Two Words

The chapel at Glastonbury Abbey

The chapel at Glastonbury Abbey

Dear Diary, 

The pin that was surgically inserted into my broken pinky many weeks ago was removed today. After three hours of waiting and prep, it took all of five minutes. I am breaking from my usual routine of being an A+ patient by typing right now, as I am supposed to keep my hand elevated for the next few days. A few minutes on the laptop shouldn't be too catastrophic, or maybe I'm just feeling a little more daring now that I'm on the tail end of all these procedures. Next week I have a follow-up appointment with my dermatologist. The scar on my nose is healing nicely, but I still don't have much feeling there and can feel scar tissue on the inside, which makes sense if you consider that the other night I dreamt I blew my nose and a tiny head of lettuce came out.  

I miss my sisters from the Glastonbury trip. I headed across the Atlantic with no expectations, ideas or imaginings of what lay in store for me on that journey, and I returned home feeling full and happy and inspired. Our time together was a joyful balance of sacred and silly - there was ceremony and prayer, laughter and singing. And although I am happy to be back home, as I know we all are, I am missing everyone quite terribly, which then makes me miss all the women I have sat in circle with over the past year or so, whether on a trip, a retreat or an un-retreat. These circles kept me sane during a time of great transition - kept me rooted to my truest self when I felt unmoored in so many different ways. I did not go to Glastonbury because I was looking for any particular experience or transformation; I went with a totally blank slate. But after spending time in a place that is unfathomably ancient, where fact and myth and legend and history have been woven mysteriously together, I came home with two words:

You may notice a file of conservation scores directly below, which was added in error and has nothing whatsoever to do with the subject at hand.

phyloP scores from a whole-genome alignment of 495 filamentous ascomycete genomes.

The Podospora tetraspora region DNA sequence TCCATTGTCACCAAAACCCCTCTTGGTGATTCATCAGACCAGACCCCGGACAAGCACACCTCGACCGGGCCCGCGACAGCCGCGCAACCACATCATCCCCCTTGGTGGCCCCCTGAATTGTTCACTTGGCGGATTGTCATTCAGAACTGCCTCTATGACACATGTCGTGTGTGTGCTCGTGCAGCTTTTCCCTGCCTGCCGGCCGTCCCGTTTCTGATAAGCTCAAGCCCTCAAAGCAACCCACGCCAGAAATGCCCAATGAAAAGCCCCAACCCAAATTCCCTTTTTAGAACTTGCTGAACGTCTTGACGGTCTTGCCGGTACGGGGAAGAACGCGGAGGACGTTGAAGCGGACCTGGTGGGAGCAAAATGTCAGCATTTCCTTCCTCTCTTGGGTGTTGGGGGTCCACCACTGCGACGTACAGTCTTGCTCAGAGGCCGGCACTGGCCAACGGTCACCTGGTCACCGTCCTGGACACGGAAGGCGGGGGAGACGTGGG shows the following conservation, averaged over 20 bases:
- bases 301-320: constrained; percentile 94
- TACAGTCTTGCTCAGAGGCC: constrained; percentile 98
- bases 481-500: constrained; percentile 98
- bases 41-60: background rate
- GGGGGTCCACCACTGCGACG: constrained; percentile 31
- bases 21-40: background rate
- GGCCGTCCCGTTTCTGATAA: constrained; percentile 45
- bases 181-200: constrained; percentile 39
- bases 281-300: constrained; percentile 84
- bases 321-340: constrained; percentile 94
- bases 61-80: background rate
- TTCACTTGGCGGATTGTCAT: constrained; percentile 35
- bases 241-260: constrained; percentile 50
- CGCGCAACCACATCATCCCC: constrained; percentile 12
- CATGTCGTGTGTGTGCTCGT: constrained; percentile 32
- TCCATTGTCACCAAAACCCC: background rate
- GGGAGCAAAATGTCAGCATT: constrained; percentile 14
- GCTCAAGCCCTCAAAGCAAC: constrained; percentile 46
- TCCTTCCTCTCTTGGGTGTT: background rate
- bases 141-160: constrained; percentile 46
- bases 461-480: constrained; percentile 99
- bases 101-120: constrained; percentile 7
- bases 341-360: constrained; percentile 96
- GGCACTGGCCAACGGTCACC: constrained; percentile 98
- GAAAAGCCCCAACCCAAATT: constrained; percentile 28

SISTERHOOD

STORYTELLING

...so we'll see where those take me from here. 

“The pilgrims continue to come. Only God knows what each one of us brings, and with what kind of heart. We come mystically to this cave. We know the mess we bring and the often distracted heart that brings it. But this is all we have--all we are. One stretches out his arms to receive.” 

{M. Basil Pennington}

Christine Mason Miller

Santa Barbara, CA

Writer * Artist * Storyteller * Guide